Jack Forster, Editor-in-Chief, HODINKEE
February 5, 2018
Ever since the dawn of time, mankind has tried to keep track of it. Although timekeeping devices have evolved, from the water clocks of antiquity to the atomic clock today, the general principle behind them is the same: that they be correct. At the February 5, 2018 lecture before the Horological Society of New York, Jack Forster, Editor-in-Chief of HODINKEE, traced the origins of precision timekeeping, and delved into what makes it work. The first step in understanding precision timekeeping is to understand the difference between precision and accuracy. While we often conflate the two, they are in fact quite different. In the simplest terms, accuracy is the conformity to a time standard. However, in horology, precision refers to rate or frequency stability. For a timekeeper to be precise, it must have a stable rate.
Early efforts to track the procession of time relied on continuous processes, such as the movement of heavenly bodies or the flow of water. An example of an early timekeeper that tells time from the movement of a heavenly body is, as one might expect, a sundial. Ancient Greeks told time with water clocks, which could have been as simple as a bowl of water with lines drawn on the inside. As time progressed, timekeeping devices became more sophisticated. This brings us to the second method with which time is measured: oscillatory processes. An example of this would be the swinging of a pendulum in a longcase clock.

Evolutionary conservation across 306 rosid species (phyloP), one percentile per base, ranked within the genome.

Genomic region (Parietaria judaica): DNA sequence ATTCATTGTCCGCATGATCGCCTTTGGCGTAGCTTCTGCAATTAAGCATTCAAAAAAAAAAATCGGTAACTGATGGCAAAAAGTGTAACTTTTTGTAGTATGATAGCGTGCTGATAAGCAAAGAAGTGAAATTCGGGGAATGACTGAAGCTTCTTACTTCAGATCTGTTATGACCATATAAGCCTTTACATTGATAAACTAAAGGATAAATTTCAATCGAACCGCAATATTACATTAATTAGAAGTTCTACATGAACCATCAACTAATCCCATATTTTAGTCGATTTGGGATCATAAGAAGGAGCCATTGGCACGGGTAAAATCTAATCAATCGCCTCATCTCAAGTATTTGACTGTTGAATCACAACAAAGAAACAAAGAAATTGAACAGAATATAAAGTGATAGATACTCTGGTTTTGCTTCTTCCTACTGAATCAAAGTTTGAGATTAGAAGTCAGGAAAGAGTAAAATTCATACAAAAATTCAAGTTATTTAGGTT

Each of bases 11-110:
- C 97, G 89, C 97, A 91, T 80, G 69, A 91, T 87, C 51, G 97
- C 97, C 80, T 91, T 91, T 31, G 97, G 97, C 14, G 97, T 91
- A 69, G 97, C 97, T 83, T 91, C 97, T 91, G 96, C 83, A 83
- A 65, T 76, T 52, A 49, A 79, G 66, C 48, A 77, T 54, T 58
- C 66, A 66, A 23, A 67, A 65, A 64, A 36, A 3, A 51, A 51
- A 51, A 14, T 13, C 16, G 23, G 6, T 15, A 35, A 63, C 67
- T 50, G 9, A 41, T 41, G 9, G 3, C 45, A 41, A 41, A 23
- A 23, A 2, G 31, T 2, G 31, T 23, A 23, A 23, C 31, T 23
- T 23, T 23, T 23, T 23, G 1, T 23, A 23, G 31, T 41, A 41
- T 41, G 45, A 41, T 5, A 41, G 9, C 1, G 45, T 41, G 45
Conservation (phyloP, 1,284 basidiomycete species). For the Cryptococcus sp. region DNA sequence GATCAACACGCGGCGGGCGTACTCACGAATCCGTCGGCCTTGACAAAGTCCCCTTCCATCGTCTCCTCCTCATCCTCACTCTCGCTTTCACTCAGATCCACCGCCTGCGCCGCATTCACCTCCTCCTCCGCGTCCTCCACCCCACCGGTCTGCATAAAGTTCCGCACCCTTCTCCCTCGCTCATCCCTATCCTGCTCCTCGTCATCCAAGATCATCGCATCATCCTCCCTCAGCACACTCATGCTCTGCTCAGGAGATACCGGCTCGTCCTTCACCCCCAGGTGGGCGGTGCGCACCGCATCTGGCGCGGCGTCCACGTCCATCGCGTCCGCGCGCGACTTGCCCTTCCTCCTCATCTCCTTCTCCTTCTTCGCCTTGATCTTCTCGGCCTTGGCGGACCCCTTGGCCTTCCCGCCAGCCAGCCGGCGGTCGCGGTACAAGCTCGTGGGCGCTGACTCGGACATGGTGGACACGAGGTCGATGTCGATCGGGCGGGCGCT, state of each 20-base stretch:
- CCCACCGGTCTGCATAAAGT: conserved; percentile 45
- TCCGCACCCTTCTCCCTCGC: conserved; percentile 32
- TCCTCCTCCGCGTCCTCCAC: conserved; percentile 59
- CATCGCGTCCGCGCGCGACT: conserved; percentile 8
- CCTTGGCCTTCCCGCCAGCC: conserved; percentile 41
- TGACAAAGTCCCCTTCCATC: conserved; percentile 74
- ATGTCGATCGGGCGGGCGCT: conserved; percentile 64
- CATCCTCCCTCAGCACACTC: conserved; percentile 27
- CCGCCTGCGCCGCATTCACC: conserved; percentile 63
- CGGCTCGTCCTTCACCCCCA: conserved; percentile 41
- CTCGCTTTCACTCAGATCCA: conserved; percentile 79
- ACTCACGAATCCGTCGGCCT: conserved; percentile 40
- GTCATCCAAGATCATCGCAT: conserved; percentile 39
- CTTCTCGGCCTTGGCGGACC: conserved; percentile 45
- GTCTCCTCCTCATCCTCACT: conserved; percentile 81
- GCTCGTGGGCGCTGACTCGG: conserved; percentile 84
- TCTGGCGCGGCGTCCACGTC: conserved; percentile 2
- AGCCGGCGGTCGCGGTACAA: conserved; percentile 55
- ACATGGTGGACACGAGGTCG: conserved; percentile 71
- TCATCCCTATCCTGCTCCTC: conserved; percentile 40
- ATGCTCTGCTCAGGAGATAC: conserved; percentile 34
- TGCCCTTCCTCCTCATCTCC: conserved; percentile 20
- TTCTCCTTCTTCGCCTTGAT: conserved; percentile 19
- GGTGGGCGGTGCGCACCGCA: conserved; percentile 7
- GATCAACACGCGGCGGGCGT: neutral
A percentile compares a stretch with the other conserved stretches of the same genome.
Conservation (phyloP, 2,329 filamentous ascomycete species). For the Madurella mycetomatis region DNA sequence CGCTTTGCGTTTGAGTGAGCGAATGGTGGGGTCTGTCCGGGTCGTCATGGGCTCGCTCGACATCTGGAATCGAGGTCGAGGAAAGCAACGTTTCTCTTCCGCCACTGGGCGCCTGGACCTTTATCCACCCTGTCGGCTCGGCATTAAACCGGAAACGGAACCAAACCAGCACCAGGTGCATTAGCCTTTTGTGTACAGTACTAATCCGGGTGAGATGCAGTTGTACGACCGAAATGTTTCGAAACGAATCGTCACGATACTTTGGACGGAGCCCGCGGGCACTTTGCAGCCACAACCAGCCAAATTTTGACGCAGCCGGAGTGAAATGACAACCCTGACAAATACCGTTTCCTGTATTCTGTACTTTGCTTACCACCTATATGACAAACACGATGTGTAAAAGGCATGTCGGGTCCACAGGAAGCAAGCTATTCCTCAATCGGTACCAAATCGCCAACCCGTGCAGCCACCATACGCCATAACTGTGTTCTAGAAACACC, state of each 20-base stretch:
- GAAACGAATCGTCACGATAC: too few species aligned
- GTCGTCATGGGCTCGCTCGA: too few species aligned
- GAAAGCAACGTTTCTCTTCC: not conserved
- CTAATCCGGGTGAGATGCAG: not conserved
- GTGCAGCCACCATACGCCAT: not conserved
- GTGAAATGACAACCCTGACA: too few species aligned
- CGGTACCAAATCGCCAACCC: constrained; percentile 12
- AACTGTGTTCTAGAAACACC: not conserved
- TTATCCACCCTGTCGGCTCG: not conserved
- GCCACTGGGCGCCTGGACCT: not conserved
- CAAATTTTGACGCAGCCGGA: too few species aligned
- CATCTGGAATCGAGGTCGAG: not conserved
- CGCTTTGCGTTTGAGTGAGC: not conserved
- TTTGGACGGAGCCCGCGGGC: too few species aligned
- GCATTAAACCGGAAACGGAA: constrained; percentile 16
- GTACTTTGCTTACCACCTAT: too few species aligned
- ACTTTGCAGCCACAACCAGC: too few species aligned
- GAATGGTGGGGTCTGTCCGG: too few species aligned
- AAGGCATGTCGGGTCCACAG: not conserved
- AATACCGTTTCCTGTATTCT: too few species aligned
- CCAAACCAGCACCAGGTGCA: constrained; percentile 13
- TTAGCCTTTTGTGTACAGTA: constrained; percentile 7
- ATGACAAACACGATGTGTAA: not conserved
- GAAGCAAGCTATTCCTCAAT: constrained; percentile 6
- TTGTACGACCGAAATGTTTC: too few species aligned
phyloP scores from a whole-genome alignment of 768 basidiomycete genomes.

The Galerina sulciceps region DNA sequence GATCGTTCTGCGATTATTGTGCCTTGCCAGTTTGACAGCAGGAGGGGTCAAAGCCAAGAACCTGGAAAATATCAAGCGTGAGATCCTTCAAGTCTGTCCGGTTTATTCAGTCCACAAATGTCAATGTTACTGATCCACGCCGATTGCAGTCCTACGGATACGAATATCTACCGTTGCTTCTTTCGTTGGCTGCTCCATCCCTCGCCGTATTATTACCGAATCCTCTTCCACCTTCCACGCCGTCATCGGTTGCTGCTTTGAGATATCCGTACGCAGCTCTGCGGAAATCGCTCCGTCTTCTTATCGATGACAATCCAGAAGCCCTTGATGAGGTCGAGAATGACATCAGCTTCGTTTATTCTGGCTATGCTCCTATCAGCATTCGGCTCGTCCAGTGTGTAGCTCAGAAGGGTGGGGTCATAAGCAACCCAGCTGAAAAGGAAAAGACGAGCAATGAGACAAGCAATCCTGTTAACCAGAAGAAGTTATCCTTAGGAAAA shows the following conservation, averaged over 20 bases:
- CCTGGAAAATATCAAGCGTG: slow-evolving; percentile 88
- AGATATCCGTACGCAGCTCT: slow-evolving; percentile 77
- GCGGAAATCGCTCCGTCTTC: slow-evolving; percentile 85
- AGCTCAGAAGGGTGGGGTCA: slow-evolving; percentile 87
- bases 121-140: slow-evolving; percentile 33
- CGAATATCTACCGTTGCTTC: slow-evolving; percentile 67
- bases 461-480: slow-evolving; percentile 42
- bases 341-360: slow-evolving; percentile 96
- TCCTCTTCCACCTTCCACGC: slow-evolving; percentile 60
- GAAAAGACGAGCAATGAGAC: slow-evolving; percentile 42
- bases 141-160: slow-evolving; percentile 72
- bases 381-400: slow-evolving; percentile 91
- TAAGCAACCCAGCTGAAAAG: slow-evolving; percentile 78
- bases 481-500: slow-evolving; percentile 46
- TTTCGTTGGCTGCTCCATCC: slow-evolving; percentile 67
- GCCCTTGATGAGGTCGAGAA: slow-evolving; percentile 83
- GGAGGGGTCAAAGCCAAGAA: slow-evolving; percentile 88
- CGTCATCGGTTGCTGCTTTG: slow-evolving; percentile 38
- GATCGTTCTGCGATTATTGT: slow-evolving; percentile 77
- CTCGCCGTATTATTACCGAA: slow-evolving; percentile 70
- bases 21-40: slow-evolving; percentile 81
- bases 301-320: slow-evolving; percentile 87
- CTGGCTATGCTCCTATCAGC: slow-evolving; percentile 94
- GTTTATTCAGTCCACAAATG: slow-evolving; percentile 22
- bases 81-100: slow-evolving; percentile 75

A pendulum is a harmonic oscillator, in which a mass, such as a weight, experiences a restoring force proportional to the driving force. Harmonic oscillators have a natural frequency which makes them suitable for timekeeping. In a pendulum, the restoring force is gravity, which is constant at a given altitude, making it ideal for timekeeping. This is achieved in modern watches and clocks by the escapement. For all our advances in horology, modern timekeepers are still plagued by the same issues that our ancestors dealt with. Temperature, magnetism, positional variation, and changes in atmospheric pressure can affect accurate timekeeping. The essence of modern horology, therefore, is combating these elements in order to keep timekeepers accurate... and precise.
HSNY thanks Jack Forster for his fascinating lecture!
Submitted by Christa Chance, Recording Secretary, HSNY